Monday, September 19, 2011


An adult sunflower receptacle maggot fly, Strauzia 
longipennis. The larvae feed on the white cork-like
material within the head (or receptacle) of the sunflower.
An adult black blister beetle, Epicauta pensylvanica
They pollinate flowers, consume grasshopper eggs as
larvae, can cause blisters if you touch them, and defoliate 
alfalfa. So, are they beneficial or pests?

Possibly a gray seed weevil, Smicronyx sordidus, on the left.
The newly-emerge adults are often found feeding on budbracts. 
They sometimes are destructive to sunflowers. 
There is also an ant (not sure of the species) on
the right. They are often beneficial and this one is feeding 
on some extrafloral nectar.  

A lacewing egg. Lacewings (Chrysopidae), are a 
natural predator of soft-bodied insects. They are 
natural enemies  of a number of soft-bodied insects 
and mites. Sunflowers can make a good substrate 
for egg laying.
I've been thinking a lot about sunflower as of late. Maybe because I recently harvested about an acre of the stuff. I decided to try my hand at a large sunflower insect control trial this summer. Now I'm in the midst of counting seeds for insect damage, taking hundredweights, and measuring yield. Next, we'll be splitting stalks and searching for injury from stalk-boring insects. All of this will be compiled into a year-end report that I will make publicly available either at the end of the year or very early next year. 

I have similar kinds of efforts with other crops (for example, I'm sure I have more acres devoted to sugarbeet research). However, Helianthus annuus is a bit different in that the abundance of insect life that you can find on (or within) just a single plant is pretty impressive.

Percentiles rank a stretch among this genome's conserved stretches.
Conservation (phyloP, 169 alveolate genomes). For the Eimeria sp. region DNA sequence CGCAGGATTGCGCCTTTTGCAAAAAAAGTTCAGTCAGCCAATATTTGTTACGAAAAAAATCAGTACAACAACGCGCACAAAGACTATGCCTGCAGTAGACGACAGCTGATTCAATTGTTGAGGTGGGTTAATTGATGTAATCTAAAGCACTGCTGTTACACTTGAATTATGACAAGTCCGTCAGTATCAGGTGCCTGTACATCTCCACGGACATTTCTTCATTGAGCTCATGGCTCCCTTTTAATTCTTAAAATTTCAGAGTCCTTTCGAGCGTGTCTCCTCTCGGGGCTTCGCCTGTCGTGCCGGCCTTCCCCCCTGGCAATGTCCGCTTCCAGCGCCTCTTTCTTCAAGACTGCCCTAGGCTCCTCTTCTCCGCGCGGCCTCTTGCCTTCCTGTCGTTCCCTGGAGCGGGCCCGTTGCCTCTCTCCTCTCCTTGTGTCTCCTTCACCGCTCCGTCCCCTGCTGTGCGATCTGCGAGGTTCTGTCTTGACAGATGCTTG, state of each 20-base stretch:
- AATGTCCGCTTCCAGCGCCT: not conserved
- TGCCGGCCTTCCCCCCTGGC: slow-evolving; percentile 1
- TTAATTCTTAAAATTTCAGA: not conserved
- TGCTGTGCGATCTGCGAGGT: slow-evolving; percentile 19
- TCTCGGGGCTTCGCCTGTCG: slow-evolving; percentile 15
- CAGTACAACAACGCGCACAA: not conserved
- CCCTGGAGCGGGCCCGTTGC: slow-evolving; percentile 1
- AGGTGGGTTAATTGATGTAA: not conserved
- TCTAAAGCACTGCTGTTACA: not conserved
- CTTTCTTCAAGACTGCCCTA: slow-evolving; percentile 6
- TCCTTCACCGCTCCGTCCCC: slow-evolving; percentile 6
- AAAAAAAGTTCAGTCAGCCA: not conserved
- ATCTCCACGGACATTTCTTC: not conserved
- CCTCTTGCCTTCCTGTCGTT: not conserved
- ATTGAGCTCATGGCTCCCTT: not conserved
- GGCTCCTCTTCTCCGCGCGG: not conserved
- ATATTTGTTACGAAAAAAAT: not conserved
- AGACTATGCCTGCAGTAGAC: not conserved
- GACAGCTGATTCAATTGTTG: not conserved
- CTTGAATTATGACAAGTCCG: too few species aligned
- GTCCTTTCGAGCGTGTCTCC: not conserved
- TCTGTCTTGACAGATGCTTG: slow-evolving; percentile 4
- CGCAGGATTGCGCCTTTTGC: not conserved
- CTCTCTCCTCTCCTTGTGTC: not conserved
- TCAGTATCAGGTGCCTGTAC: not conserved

This abundance of insect life also places some particular challenges on their management. There are seed-boring and feeding weevils and caterpillars; flies and weevils that just feed on the head (just the bit that holds the seeds, also called the receptacle); caterpillars and leaf beetles that feed on the leaves; weevils and long-horned beetles that feed within the stalk; and scarab and click beetle larvae that feed on the roots. Ok, but these are just the insects that essentially "parasitize" the plant. Sunflowers have large flowers that attract many, many pollinating insects; from honey bees and bumble bees to beeflies and blister beetles and butterflies. In addition to flowers (usually a single, large flower per plant in cultivated sunflower), they also have extrafloral nectaries, particularly around the bud bracts, that provide a meal for beneficial insects such as adult parasitoids and ants. 

It is all of this shared habitat between beneficial insects and pests that make sunflowers (and some other crops as well) so difficult to manage by some conventional methods. Certainly, host plant resistance against the insects that we do not want could be one useful route to go. However, because of the tricky nature of the Helianthus genome, this might take a while. My colleague and friend, Jarrad Prasifka, was recently hired up in Fargo, ND at the Sunflower Research Unit. Perhaps he will come up with a creative solution in the near future. Until then, I'm working on trying to use chemical applications through an IPM program but using products that might allow application before the buds break open and before chemical applications might negatively impact good insects, such as pollinators. I guess we'll see if I'm successful. In the mean time, I've go a lot of sunflower seeds to count and weigh...